Whatever’s left of your attention is probably scattered between personal and professional growth endeavors, working to create security for your family’s future, and deepening the relationships that matter most to you.

It may be tempting to look at all of these duties collectively as a valid reason to opt for less sleep. After all, it is often our busiest seasons that preclude us from having space in our schedules for rest, right? I invite you to look at this from a different angle. Getting adequate restorative sleep supports your physical, mental, emotional, and even spiritual well-being.[5]


But you are not only responsible for that. Your well-being is paramount to sustaining the daily energy, performance, and patience required for showing up as your best self in every aspect of your life. When you consider the consequences of not getting sufficient sleep and assess honestly, it is easier to determine which end of the sleep range to aim for.

Step 3: Expose Sneaky Sleep Deprivation Symptoms

As you can see, guidelines are not always the rigid cookie-cutter rules we sometimes perceive or expect them to be. Instead, it can be beneficial to think of them as reference points that assist in creating your personal baseline.

With this in mind, how can you finetune even further? This is where a solid practice of self-awareness makes all the difference. Understanding how much sleep you need requires the ability to pay attention to your brain and body cues. These are sometimes extremely subtle. They can also be seemingly unrelated to sleep, so it takes commitment and a bit of patient curiosity to master.

Here are some signs that your current sleep regimen is not aligned with your needs:

  • Cravings for caffeine and/or carb-heavy foods (bread, cake, cookies, crackers, potatoes)
  • Increased appetite
  • Feeling cranky (either for no apparent reason, or more than seems rational)
  • Grogginess or feeling unrested upon waking
  • Forgetfulness or distractibility
  • Decreased inspiration or motivation
  • Lowered endurance during workouts or routine tasks
  • Daytime drowsiness

If you struggle with any of these symptoms, this is a clear indication that your sleep needs are not being met. After taking the first two steps toward finding your ideal amount of sleep, it’s time to practice maintaining your decided bedtime and adjust as needed.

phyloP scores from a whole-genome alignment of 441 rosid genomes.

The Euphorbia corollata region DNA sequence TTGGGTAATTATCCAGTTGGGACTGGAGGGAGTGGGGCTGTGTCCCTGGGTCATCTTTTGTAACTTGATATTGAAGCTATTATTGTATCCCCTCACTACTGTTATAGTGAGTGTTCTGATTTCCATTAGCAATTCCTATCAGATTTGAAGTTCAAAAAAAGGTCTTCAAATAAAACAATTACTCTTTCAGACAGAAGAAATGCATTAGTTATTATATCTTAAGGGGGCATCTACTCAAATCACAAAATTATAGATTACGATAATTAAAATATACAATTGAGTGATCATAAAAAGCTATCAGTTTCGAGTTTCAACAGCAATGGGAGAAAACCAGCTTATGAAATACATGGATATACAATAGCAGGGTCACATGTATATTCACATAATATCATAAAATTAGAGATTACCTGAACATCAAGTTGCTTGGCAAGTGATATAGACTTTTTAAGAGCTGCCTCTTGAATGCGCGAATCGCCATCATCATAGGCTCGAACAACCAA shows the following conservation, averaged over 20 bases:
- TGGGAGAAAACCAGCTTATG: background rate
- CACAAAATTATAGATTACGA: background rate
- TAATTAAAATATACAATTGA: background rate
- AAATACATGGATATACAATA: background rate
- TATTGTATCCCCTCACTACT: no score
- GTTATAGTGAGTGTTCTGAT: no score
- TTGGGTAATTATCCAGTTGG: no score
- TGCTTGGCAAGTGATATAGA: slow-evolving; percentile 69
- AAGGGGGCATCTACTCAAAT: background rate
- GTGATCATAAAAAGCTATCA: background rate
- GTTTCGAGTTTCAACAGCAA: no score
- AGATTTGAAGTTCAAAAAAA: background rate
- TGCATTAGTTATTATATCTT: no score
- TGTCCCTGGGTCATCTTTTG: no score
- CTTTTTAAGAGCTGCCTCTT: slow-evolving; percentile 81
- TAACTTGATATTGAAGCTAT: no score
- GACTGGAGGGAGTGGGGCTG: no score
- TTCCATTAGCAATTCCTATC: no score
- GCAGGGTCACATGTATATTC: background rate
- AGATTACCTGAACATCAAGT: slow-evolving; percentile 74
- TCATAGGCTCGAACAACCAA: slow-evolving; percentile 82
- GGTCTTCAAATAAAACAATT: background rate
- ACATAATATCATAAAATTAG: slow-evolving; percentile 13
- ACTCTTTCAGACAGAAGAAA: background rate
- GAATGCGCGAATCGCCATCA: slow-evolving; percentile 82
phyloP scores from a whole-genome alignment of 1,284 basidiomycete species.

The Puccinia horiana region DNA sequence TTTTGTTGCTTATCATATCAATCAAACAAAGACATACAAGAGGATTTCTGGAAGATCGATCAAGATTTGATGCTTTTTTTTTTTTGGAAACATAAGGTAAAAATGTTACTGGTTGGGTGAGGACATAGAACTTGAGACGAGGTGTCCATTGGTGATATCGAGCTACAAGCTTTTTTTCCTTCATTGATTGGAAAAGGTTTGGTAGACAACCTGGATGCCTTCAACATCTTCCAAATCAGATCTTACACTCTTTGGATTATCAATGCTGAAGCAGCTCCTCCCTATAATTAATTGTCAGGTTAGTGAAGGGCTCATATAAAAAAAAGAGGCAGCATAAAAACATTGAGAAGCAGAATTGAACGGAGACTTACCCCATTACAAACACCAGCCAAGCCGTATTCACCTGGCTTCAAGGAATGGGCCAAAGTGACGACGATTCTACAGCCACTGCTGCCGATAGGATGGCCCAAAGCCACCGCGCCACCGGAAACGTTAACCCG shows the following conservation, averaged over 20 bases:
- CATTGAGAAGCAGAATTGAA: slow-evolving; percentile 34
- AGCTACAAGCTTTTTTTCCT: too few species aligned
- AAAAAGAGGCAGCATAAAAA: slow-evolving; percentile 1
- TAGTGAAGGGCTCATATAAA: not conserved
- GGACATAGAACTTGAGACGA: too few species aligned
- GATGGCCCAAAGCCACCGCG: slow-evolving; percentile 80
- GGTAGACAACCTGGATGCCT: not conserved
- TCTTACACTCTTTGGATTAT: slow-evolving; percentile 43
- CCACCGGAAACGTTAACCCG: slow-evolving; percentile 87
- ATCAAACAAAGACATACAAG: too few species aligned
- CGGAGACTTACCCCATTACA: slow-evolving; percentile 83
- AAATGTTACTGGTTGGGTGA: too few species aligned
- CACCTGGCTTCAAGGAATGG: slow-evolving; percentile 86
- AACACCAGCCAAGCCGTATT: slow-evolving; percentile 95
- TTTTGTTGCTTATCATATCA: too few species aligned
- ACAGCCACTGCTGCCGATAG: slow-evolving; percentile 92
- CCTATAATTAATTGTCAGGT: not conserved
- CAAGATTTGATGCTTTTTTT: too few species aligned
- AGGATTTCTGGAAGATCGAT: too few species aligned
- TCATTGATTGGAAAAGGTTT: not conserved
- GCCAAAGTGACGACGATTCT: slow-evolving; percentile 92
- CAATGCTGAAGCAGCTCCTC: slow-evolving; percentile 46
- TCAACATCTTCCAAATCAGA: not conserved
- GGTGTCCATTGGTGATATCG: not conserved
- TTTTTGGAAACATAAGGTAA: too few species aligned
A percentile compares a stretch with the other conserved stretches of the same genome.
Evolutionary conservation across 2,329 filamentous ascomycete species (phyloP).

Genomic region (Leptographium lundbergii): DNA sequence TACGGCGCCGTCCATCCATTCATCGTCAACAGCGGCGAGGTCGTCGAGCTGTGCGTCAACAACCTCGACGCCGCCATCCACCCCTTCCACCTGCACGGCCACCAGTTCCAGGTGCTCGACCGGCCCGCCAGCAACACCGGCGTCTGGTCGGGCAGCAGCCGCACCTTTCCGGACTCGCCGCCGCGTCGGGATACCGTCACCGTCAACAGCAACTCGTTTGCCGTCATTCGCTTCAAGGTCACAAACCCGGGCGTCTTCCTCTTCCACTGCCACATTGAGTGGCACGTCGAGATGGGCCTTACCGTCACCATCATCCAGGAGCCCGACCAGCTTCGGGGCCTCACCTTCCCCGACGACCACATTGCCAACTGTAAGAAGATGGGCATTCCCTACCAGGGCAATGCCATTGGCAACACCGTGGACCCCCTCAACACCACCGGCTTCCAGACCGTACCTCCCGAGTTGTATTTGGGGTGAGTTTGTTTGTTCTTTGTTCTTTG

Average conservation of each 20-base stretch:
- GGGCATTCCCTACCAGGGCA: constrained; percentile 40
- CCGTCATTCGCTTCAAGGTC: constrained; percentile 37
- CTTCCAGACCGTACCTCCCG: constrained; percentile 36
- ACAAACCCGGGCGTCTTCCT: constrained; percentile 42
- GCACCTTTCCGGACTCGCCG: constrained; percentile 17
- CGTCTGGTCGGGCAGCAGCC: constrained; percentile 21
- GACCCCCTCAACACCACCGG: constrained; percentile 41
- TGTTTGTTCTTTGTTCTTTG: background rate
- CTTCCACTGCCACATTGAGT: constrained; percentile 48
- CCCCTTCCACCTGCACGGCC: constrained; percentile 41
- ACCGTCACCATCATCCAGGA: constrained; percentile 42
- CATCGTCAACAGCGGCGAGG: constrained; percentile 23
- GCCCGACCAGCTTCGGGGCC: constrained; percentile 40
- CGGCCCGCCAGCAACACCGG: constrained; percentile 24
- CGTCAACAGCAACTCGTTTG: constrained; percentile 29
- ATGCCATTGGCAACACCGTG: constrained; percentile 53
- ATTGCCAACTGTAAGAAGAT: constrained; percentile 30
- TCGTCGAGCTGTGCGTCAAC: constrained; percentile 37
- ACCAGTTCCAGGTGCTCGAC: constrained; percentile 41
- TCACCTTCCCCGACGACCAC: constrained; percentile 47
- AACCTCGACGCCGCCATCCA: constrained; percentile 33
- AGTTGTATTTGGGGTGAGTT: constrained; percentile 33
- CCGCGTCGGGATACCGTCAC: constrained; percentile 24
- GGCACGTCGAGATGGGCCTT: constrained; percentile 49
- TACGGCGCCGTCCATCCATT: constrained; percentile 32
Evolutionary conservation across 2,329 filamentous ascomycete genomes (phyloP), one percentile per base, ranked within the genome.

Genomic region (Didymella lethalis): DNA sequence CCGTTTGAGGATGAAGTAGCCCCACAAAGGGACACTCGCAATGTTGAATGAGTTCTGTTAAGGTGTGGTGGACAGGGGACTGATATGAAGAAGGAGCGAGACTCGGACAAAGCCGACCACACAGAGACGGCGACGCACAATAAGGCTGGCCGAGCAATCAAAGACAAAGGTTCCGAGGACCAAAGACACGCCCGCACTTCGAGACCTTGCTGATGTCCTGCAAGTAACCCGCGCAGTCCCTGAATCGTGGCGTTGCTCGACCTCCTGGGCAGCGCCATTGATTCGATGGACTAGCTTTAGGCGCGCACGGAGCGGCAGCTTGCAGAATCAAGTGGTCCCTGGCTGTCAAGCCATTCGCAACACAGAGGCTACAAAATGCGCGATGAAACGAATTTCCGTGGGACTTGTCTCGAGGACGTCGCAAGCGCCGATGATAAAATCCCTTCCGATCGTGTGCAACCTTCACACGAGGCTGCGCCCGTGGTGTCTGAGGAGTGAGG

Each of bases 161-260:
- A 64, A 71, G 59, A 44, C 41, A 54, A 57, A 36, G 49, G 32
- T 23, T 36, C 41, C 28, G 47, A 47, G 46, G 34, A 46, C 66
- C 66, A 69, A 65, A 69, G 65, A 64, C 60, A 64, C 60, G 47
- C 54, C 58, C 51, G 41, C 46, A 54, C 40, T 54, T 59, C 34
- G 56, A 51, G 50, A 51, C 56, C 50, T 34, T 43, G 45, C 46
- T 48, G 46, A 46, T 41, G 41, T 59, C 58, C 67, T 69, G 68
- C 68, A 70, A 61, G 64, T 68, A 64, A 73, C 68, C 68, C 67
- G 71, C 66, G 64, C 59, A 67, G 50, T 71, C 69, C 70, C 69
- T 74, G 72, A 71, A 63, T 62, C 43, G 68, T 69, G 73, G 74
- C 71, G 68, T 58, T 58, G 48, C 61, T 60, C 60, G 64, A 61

Keeping a sleep journal can help you to create clarity around any persistent symptoms. On a positive note, it can also spotlight improvements that are starting to develop. Either way, tracking is an important tool for dialing in your ideal amount of sleep.


Bottom Line

It is estimated that sleep-related problems affect 50 to 70 million Americans of all ages and socioeconomic classes.[6] These issues can range from major health disorders, like sleep apnea and chronic insomnia, to benign symptoms that we tend to accept as just a regular part of life as we age. However severe or mundane, these nuisances can negatively impact our productivity, mood, happiness, accomplishment, interpersonal skills, and overall quality of life.

By finetuning the professional guidelines in accordance with our own unique needs, we can ensure that we won’t succumb to the pitfalls associated with not getting as much sleep as we need.

Want to know one more perk to proactively crafting our optimal sleep routines? Adequate quality sleep supports our longevity. Thus, by releasing the misguided ideal of pushing off sleep for when we die, we can rest assured we’re helping to postpone that undesired state of eternal slumber for as long as possible.

Learn More About Your Sleep Quality

Featured photo credit: Benjamin Combs via


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Leah Borski

Certified NeuroHealth Coach, specializing in Stress Management and Integrative Wellness Lifestyle for Work-Life Balance

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Last Updated on January 18, 2022

How to Improve Digestion: 6 Ways For Stressful People

How to Improve Digestion: 6 Ways For Stressful People

Does your digestive system seem off lately? Or has it been like that for a while? Have you been experiencing feelings of stress or burnout? If the answer to both these questions is yes, it could be the stress that’s driving your digestive system out of whack. You might also be wondering how you can improve your digestion.

Studies show that your stress levels can wreak havoc on both your mind and body.[1] One of the biggest ways that stress can impair your body’s condition is by disrupting the performance of your digestive system, resulting in a variety of adverse health consequences.